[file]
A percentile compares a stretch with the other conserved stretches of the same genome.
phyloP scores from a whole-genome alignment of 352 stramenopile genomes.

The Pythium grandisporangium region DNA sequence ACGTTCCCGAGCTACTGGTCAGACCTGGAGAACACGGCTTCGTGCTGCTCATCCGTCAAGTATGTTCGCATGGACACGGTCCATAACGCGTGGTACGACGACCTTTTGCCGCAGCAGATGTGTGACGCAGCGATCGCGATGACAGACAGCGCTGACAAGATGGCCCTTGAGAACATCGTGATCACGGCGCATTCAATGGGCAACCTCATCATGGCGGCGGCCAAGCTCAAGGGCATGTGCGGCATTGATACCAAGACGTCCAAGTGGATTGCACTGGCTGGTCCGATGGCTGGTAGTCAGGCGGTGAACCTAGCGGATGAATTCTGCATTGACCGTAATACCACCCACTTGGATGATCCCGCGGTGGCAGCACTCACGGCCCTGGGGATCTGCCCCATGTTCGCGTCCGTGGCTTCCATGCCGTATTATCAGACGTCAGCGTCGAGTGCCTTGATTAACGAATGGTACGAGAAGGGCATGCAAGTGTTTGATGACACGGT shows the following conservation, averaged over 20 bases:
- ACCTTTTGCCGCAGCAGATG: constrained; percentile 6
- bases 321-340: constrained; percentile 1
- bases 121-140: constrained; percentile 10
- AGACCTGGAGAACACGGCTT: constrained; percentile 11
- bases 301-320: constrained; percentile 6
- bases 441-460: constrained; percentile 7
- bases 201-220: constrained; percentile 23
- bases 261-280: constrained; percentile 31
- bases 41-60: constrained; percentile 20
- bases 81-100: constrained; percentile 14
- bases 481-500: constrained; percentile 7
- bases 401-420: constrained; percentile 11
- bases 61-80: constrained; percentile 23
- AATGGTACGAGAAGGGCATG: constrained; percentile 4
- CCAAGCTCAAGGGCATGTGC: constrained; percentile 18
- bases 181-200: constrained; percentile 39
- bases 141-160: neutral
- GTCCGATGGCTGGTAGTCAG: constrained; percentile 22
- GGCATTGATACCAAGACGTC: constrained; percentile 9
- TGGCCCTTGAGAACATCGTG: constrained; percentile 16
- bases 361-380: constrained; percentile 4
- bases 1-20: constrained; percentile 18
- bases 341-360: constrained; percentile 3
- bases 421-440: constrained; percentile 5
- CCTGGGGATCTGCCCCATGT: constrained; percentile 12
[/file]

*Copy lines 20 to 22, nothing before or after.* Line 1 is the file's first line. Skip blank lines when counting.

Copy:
- bases 141-160: neutral
- GTCCGATGGCTGGTAGTCAG: constrained; percentile 22
- GGCATTGATACCAAGACGTC: constrained; percentile 9